1. Explanation: Here, as Popper says, our problem is not to “find a prognosis”, but rather, to “find the initial conditions or some of the universal laws (or both) from which we may deduce a given ‘prognosis’. In the context of Popper’s philosophy, a “prognosis” is the predicted outcome derived from a theory, when applied to a specific set of initial conditions.

    In the car example, we might say “If my car won’t start due to a broken spark plugs, the ‘initial conditions’ would be that the gas tank isn’t empty, the spark plug is malfunctioning, and the rest of the parts of the car are working as intended.”

    To use the ‘spark plug theory’ for explanatory purposes in this context would simply mean that our problem is to answer the “why” question: “Why would broken spark plugs lead to the car not working?” The explanation would involve the inner workings of a car (or “laws of automobiles”), what spark plugs are used for, and why a car wouldn’t start if spark plugs are broken. Similarly, using the “gasoline” theory would result in a different explanation, which instead would focus on the role gasoline plays in combustion engines.

  2. Prediction: If we wish to use our theory not for explanation, but for prediction, we would instead consider the laws and initial conditions as given, and deduce new information, that is, a predicted outcome.

    Here it might be something like “Assuming the car won’t start due to malfunctioning spark plugs, and given the explanation of how cars work, we deduce that turning the ignition key will result in clicking sounds”. Similar predictions could be made from the “gasoline” theory as well.

  3. Testing: In this setting, the problem under consideration is that one or more of our assumptions about the initial conditions of the car might be erroneous (“should we assume the spark plugs are broken, or that gasoline is missing?”). Hence we’re interested in testing our theory, by comparing “results obtained to results expected”. “Oh, hmm, I don’t hear a clicking sound when I turn the engine. This must mean my assumption about broken spark plugs was incorrect.”

So we see that, in Popper’s words, “there is no great difference between explanation, prediction, and tests” - they simply depend on what it is we’re trying to use our theory for.


Why is this relevant? Because Brett Hall doesn’t think it’s possible to have “expected results” - i.e predictions - when we’re dealing with human beings. And because of the equivalence between prediction, explanation, and testing Popper discusses above, his view therefore implies that it’s not possible to have explanations when we’re dealing with human beings either.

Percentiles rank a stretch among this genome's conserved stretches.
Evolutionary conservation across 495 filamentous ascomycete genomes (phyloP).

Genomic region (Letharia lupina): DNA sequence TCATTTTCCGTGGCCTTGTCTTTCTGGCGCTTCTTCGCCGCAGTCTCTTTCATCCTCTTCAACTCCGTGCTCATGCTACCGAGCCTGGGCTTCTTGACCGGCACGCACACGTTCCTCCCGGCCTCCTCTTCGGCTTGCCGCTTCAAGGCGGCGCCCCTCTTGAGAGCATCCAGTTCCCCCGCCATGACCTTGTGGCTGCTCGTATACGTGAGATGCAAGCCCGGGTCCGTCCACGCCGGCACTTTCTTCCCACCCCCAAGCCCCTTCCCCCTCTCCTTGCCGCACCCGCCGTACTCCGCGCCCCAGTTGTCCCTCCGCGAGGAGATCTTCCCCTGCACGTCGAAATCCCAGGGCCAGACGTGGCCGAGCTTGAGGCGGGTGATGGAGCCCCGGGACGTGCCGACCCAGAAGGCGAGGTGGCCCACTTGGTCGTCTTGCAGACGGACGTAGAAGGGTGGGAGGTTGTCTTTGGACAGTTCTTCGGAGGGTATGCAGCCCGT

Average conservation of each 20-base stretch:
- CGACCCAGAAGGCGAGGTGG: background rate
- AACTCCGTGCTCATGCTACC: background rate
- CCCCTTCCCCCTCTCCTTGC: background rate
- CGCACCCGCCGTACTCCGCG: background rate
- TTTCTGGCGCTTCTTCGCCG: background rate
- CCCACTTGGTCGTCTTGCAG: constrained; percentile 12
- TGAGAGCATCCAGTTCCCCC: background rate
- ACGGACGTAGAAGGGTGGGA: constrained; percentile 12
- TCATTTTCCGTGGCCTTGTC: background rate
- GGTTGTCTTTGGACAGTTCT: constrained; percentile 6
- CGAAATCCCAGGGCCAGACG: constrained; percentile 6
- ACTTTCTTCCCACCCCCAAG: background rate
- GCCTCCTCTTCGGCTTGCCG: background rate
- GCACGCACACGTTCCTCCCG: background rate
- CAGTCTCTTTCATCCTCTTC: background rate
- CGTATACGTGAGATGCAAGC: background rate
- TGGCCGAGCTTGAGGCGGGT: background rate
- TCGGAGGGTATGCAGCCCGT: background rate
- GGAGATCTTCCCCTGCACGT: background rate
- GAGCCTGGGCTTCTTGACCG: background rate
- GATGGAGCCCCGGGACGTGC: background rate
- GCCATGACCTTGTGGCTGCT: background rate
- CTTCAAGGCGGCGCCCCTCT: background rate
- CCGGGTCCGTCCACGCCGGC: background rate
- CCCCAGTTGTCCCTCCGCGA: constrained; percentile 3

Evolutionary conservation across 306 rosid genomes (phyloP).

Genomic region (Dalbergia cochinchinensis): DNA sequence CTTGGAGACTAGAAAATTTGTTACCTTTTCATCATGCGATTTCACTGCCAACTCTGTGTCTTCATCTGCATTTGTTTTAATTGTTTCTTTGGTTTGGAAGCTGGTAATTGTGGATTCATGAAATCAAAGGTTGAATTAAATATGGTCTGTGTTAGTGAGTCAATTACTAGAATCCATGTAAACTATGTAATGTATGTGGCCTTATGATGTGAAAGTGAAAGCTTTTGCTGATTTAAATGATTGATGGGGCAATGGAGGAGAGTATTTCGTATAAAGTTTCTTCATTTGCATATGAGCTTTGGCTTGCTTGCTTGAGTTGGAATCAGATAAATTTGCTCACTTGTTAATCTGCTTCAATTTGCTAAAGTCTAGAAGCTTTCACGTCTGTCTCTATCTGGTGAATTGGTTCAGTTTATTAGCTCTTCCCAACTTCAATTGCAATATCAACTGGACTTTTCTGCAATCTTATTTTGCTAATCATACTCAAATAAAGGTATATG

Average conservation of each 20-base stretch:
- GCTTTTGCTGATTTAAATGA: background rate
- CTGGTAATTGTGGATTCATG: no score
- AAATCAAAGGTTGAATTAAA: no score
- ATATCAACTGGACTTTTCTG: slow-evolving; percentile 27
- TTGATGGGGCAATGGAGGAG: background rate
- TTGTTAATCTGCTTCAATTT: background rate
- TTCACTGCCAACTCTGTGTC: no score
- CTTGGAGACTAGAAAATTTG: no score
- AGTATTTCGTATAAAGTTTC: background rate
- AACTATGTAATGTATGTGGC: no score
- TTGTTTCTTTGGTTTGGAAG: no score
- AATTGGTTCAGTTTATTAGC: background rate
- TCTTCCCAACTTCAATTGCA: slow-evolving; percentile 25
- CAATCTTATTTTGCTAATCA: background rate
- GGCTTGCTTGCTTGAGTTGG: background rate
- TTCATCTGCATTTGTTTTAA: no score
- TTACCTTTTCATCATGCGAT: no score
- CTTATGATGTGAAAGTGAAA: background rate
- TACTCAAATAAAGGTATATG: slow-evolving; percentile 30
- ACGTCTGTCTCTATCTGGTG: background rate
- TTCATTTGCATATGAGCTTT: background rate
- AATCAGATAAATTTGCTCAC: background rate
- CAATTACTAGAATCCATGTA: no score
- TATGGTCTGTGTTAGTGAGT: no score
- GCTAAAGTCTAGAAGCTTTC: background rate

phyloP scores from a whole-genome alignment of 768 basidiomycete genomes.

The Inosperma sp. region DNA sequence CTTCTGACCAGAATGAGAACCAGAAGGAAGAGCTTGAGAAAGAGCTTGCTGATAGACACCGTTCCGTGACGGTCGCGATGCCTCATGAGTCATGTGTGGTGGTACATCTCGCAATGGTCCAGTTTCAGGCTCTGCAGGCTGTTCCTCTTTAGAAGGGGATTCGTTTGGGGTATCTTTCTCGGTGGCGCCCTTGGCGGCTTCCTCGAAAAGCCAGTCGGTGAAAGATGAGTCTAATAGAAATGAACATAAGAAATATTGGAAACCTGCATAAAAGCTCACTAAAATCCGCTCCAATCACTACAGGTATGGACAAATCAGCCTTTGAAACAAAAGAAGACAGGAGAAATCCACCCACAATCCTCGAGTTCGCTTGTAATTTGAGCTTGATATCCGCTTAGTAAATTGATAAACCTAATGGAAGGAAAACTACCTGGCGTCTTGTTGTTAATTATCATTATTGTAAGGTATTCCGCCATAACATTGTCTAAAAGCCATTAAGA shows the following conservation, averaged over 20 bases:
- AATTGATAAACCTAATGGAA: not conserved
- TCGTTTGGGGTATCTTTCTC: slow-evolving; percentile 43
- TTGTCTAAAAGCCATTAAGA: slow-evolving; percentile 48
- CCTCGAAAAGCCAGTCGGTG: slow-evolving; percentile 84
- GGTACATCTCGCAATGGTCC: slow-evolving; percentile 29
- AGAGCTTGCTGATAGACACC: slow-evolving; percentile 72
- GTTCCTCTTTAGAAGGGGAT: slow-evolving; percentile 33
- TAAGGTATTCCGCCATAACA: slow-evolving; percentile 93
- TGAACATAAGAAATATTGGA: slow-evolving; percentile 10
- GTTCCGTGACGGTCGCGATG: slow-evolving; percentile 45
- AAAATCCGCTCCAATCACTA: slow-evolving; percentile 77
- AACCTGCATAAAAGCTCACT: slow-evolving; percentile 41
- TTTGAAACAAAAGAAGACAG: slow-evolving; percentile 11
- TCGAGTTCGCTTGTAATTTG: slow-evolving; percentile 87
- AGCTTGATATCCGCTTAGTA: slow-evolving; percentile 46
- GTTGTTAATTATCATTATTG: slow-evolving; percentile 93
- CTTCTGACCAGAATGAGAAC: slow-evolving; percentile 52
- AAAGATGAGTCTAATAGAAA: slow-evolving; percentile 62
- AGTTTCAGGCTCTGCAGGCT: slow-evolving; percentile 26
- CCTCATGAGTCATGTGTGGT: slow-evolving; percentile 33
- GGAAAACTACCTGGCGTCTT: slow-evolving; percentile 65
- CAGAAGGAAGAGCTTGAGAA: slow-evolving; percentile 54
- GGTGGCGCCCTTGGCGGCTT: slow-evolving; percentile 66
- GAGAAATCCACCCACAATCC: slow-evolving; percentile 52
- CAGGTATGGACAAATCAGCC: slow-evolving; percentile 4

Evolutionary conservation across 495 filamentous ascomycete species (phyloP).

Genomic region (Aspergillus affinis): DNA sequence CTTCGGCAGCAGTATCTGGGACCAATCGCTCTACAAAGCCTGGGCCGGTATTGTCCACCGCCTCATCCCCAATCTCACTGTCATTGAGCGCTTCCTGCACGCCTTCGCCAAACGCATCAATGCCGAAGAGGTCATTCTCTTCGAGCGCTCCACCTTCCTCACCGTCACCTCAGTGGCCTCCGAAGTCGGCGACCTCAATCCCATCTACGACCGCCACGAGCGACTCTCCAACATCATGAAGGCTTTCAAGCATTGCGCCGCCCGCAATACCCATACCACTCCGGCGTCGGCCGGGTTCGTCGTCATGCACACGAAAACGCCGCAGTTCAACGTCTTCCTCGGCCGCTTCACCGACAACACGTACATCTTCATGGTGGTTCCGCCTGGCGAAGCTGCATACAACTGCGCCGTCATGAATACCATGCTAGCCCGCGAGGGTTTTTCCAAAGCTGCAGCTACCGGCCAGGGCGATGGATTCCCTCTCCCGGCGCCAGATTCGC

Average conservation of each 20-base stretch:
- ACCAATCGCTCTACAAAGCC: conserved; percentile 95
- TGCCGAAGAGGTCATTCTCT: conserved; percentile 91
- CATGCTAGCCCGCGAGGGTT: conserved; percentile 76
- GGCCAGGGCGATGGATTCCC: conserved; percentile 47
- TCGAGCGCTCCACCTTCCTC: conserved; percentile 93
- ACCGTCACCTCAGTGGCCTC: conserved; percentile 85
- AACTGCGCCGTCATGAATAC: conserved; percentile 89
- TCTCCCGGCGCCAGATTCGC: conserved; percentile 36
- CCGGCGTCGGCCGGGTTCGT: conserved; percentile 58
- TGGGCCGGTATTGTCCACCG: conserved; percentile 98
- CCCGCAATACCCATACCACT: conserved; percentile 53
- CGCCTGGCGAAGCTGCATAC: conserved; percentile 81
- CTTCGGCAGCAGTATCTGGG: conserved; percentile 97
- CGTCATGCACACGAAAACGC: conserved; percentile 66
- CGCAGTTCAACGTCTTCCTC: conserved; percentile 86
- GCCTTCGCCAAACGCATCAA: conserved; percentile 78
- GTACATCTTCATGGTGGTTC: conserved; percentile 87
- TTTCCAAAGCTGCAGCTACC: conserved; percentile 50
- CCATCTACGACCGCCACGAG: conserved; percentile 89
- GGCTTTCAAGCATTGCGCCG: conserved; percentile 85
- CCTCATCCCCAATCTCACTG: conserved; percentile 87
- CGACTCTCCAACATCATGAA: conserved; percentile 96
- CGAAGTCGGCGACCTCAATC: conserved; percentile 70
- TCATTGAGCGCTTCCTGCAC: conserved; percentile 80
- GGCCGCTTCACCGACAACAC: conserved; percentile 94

But it’s even worse than this. As we have seen, all experiments rely on predictions10. If Brett believes it’s impossible to make predictions about human behavior, he believes - contra Popper - it’s not possible to experimentally test the effects of any policy change whatsoever. Which means Hall is claiming Deutsch was in error when he (Deutsch) endorsed Popper’s criterion in Beginning of Infinity (BoI), Chapter 13, p. 372, which states:

Popper’s criterion: Good political institutions are those that make it as easy as possible to detect whether a ruler or policy is a mistake, and to remove rulers or policies without violence when they are.

If we can’t make predictions, we can’t run experiments. If we can’t run experiments, we can’t detect mistakes. If we can’t detect mistakes, we can’t detect mistaken rulers, or mistaken policies. If Hall’s interpretation of Popper is correct, he has shown that Popper has disproved his own criterion.

And note: It’s no use arguing “but our theory is metaphysical!” here. Chapter 13 of BoI is entirely about voting, which is inherently an empirical, not metaphysical, mode of error correction. Both Popper and Deutsch have empirical falsifications in mind when they speak of “mistakes” in the context of Popper’s criterion, and specifically have the voting mechanism in mind as the empirical (and democratic) means by which we detect mistaken rulers and non-violently remove them from office.

To wit: Hall is implicitly claiming - contra both Popper and Deutsch - that social life is the one arena where we can’t correct errors.

Because of Logic: Empiricism / Inductivism / Ought-is

Using data to make predictions is Empiricism, using history to inform our predictions is Induction, and because of Hume’s Ought-Is dilemma, we can’t get policy recommendations from our theory anyway, or for that matter, predictions about what their outcomes might be.6

Logic is also often used as a justification for why Austrianism can’t make predictions. This comes in three major flavors:

  1. We can’t make predictions because of Empiricism: If we suggest using data to inform our predictions, we are told by some that this is committing the sin of empiricism, which any good critical rationalist knows was logically refuted by Popper (actually Hume, but nevermind) who showed one cannot derive theories from observations.